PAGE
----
Faculty Considers Academic Minors
By Alex Jaffe and Sarah Smith
On Wednesday, December 3, the Faculty Senate postponed voting on a motion to implement minor programs at UMW. The motion, proposed by the Academic Affairs Committee, will be revised by the committee before the Senate reconvenes at the start of next semester.
If the motion passes, minors programs will be offered starting in Fall 2010, and will first appear on the transcripts of students graduating in May 2011.
According to the Academic Affairs Committee (AAC), while neither students nor academic departments would be required to participate in minor programs, minors offer various positives for both groups.
“Students desire formal acknowledgement for completing an academic program,” the AAC’s official proposal stated. This formal recognition would enhance employers’ and graduate programs’ acknowledgment of student academic achievements.
All other public colleges and universities in Virginia offer minors, as do most private liberal arts colleges. The AAC believes that the addition of minor programs would attract prospective students and keep UMW competitive with its peers.
Minors would also help departments develop programs with different focuses within their disciplines to appeal to a wider range of students. The addition of minors would help to redistribute course enrollment, decreasing the bottleneck effect for classes required for majors.
Academic minors have been proposed in the past, but have sparked significant opposition from departments with few majors that fear the addition of minors.
“The major opposition to minors has come from departments with few graduates,” Professor of Business Administration and former AAC President Dan Hubbard said. “They are fearful that minors would reduce the number of majors in their departments, and so put their programs in danger of extinction.”
Each department would be able to choose between designing its own minor programs and continuing to only offer majors. These provisions would enable the departments to best serve the needs of its students.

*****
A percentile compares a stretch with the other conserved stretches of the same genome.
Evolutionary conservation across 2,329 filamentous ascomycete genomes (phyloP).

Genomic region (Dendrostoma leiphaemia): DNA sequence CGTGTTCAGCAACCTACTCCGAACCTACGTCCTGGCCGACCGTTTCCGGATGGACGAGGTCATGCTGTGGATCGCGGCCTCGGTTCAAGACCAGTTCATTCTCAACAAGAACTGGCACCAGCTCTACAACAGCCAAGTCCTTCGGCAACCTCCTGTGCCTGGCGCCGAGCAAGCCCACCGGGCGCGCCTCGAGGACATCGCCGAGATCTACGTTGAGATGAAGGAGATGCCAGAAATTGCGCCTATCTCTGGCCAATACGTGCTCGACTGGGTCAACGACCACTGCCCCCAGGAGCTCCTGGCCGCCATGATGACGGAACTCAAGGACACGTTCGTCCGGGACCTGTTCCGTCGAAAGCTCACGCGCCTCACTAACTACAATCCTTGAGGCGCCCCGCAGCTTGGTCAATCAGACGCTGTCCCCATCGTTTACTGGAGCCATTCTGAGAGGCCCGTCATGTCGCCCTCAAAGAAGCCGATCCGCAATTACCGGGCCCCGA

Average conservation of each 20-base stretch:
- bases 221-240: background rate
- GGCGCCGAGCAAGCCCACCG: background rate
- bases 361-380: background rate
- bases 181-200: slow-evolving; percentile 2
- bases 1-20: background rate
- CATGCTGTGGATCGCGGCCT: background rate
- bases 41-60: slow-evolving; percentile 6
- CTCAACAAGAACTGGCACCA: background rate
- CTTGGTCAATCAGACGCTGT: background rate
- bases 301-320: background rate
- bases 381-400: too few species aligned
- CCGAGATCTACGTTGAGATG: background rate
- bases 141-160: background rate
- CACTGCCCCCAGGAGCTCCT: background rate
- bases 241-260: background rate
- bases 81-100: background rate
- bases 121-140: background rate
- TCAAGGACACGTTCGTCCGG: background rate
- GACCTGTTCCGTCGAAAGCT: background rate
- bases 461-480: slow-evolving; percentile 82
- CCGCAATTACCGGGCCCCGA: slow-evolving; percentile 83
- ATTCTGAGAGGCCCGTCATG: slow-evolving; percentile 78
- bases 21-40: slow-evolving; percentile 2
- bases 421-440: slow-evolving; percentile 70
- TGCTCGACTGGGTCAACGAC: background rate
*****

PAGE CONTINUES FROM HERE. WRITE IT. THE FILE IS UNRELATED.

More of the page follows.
“We want to give departments as much liberty as possible to create the minor of their dreams,” French professor and AAC Chairman Scott Powers said in the Senate meeting.
“I think that student demand will play a major role in how many departments offer minors,” Hubbard said.
Another objection to minors was the concern that students’ academic studies would be too constricted if minor requirements were added to the other prescribed goals.
“After completing their general education courses, major programs and minor programs, students would have few credits left to allocate to electives,” Associate Professor of Biology and AAC member Andrew Dolby said.
However, the new and more flexible 2008 general education curriculum would give students greater freedom to combine major, minor and elective requirements.
“Our current understanding is that many students still wish for the option to pursue minors to gain expertise in disciplines outside their majors,” Dolby said.
The Senate vote is expected to take place in January, giving senators more time to discuss minors with their departments.
“I personally believe that President Hample’s vocal support for minors will be essential in convincing the majority of the faculty to support this motion,” Hubbard said.